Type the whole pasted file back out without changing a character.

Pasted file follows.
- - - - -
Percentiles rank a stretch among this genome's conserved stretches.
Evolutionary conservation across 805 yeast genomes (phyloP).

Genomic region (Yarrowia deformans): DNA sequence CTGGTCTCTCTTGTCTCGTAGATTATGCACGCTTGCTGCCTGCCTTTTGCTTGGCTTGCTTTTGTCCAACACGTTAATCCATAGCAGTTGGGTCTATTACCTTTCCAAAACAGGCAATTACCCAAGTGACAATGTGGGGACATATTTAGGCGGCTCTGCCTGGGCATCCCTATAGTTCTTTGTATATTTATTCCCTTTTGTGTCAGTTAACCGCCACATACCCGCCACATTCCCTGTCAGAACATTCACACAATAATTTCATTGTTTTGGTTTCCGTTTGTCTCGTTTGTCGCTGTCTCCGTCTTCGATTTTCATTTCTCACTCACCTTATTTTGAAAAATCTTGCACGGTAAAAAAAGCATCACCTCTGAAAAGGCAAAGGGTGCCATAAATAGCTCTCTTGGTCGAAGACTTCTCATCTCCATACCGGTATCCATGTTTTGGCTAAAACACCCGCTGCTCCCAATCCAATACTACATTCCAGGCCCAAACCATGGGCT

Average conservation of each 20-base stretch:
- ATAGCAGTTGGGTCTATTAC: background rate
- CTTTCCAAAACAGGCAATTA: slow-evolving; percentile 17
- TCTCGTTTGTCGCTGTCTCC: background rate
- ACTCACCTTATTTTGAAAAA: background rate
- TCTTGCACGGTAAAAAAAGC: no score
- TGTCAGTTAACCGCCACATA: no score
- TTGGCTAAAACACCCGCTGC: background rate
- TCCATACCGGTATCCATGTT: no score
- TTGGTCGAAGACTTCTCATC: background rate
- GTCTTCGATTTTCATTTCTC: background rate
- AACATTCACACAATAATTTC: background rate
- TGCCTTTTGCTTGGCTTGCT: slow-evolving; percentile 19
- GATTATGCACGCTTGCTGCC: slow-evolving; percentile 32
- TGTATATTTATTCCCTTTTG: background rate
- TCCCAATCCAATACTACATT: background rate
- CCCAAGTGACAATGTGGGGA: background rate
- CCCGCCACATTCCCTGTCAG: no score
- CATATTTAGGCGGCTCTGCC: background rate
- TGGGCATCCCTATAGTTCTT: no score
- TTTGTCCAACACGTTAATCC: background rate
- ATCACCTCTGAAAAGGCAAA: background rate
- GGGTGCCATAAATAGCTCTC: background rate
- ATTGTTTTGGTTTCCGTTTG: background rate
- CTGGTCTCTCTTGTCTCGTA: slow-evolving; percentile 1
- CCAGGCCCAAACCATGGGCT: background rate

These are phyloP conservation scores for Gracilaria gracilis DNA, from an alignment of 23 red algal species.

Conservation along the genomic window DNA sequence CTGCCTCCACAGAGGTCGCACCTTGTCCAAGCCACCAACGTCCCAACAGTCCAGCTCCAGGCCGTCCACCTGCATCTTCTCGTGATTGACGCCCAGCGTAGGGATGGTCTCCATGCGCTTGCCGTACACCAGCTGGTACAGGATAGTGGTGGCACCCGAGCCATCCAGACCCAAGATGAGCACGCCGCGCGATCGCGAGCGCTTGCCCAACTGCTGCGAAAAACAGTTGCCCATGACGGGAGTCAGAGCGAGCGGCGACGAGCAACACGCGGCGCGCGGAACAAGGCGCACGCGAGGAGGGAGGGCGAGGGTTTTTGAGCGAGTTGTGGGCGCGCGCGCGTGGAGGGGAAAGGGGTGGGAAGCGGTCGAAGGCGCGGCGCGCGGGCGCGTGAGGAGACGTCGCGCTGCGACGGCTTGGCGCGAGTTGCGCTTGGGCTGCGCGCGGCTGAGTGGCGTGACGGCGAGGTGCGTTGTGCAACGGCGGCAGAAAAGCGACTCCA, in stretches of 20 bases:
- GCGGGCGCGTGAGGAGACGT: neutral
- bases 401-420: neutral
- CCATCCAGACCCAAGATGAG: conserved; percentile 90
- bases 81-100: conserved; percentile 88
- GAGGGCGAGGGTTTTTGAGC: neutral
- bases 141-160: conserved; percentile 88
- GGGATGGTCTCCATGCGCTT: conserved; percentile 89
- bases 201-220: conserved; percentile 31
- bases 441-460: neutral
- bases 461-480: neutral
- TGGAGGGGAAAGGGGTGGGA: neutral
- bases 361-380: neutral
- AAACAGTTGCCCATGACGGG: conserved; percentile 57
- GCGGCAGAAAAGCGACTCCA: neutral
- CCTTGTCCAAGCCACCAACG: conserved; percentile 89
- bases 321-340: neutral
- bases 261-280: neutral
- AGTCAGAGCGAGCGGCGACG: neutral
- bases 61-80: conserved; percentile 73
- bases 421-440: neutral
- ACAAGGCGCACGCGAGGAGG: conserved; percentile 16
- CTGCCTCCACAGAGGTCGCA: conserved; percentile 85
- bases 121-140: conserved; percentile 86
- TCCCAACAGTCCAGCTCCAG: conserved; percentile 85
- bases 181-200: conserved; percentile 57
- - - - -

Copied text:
Percentiles rank a stretch among this genome's conserved stretches.
Evolutionary conservation across 805 yeast genomes (phyloP).

Genomic region (Yarrowia deformans): DNA sequence CTGGTCTCTCTTGTCTCGTAGATTATGCACGCTTGCTGCCTGCCTTTTGCTTGGCTTGCTTTTGTCCAACACGTTAATCCATAGCAGTTGGGTCTATTACCTTTCCAAAACAGGCAATTACCCAAGTGACAATGTGGGGACATATTTAGGCGGCTCTGCCTGGGCATCCCTATAGTTCTTTGTATATTTATTCCCTTTTGTGTCAGTTAACCGCCACATACCCGCCACATTCCCTGTCAGAACATTCACACAATAATTTCATTGTTTTGGTTTCCGTTTGTCTCGTTTGTCGCTGTCTCCGTCTTCGATTTTCATTTCTCACTCACCTTATTTTGAAAAATCTTGCACGGTAAAAAAAGCATCACCTCTGAAAAGGCAAAGGGTGCCATAAATAGCTCTCTTGGTCGAAGACTTCTCATCTCCATACCGGTATCCATGTTTTGGCTAAAACACCCGCTGCTCCCAATCCAATACTACATTCCAGGCCCAAACCATGGGCT

Average conservation of each 20-base stretch:
- ATAGCAGTTGGGTCTATTAC: background rate
- CTTTCCAAAACAGGCAATTA: slow-evolving; percentile 17
- TCTCGTTTGTCGCTGTCTCC: background rate
- ACTCACCTTATTTTGAAAAA: background rate
- TCTTGCACGGTAAAAAAAGC: no score
- TGTCAGTTAACCGCCACATA: no score
- TTGGCTAAAACACCCGCTGC: background rate
- TCCATACCGGTATCCATGTT: no score
- TTGGTCGAAGACTTCTCATC: background rate
- GTCTTCGATTTTCATTTCTC: background rate
- AACATTCACACAATAATTTC: background rate
- TGCCTTTTGCTTGGCTTGCT: slow-evolving; percentile 19
- GATTATGCACGCTTGCTGCC: slow-evolving; percentile 32
- TGTATATTTATTCCCTTTTG: background rate
- TCCCAATCCAATACTACATT: background rate
- CCCAAGTGACAATGTGGGGA: background rate
- CCCGCCACATTCCCTGTCAG: no score
- CATATTTAGGCGGCTCTGCC: background rate
- TGGGCATCCCTATAGTTCTT: no score
- TTTGTCCAACACGTTAATCC: background rate
- ATCACCTCTGAAAAGGCAAA: background rate
- GGGTGCCATAAATAGCTCTC: background rate
- ATTGTTTTGGTTTCCGTTTG: background rate
- CTGGTCTCTCTTGTCTCGTA: slow-evolving; percentile 1
- CCAGGCCCAAACCATGGGCT: background rate

These are phyloP conservation scores for Gracilaria gracilis DNA, from an alignment of 23 red algal species.

Conservation along the genomic window DNA sequence CTGCCTCCACAGAGGTCGCACCTTGTCCAAGCCACCAACGTCCCAACAGTCCAGCTCCAGGCCGTCCACCTGCATCTTCTCGTGATTGACGCCCAGCGTAGGGATGGTCTCCATGCGCTTGCCGTACACCAGCTGGTACAGGATAGTGGTGGCACCCGAGCCATCCAGACCCAAGATGAGCACGCCGCGCGATCGCGAGCGCTTGCCCAACTGCTGCGAAAAACAGTTGCCCATGACGGGAGTCAGAGCGAGCGGCGACGAGCAACACGCGGCGCGCGGAACAAGGCGCACGCGAGGAGGGAGGGCGAGGGTTTTTGAGCGAGTTGTGGGCGCGCGCGCGTGGAGGGGAAAGGGGTGGGAAGCGGTCGAAGGCGCGGCGCGCGGGCGCGTGAGGAGACGTCGCGCTGCGACGGCTTGGCGCGAGTTGCGCTTGGGCTGCGCGCGGCTGAGTGGCGTGACGGCGAGGTGCGTTGTGCAACGGCGGCAGAAAAGCGACTCCA, in stretches of 20 bases:
- GCGGGCGCGTGAGGAGACGT: neutral
- bases 401-420: neutral
- CCATCCAGACCCAAGATGAG: conserved; percentile 90
- bases 81-100: conserved; percentile 88
- GAGGGCGAGGGTTTTTGAGC: neutral
- bases 141-160: conserved; percentile 88
- GGGATGGTCTCCATGCGCTT: conserved; percentile 89
- bases 201-220: conserved; percentile 31
- bases 441-460: neutral
- bases 461-480: neutral
- TGGAGGGGAAAGGGGTGGGA: neutral
- bases 361-380: neutral
- AAACAGTTGCCCATGACGGG: conserved; percentile 57
- GCGGCAGAAAAGCGACTCCA: neutral
- CCTTGTCCAAGCCACCAACG: conserved; percentile 89
- bases 321-340: neutral
- bases 261-280: neutral
- AGTCAGAGCGAGCGGCGACG: neutral
- bases 61-80: conserved; percentile 73
- bases 421-440: neutral
- ACAAGGCGCACGCGAGGAGG: conserved; percentile 16
- CTGCCTCCACAGAGGTCGCA: conserved; percentile 85
- bases 121-140: conserved; percentile 86
- TCCCAACAGTCCAGCTCCAG: conserved; percentile 85
- bases 181-200: conserved; percentile 57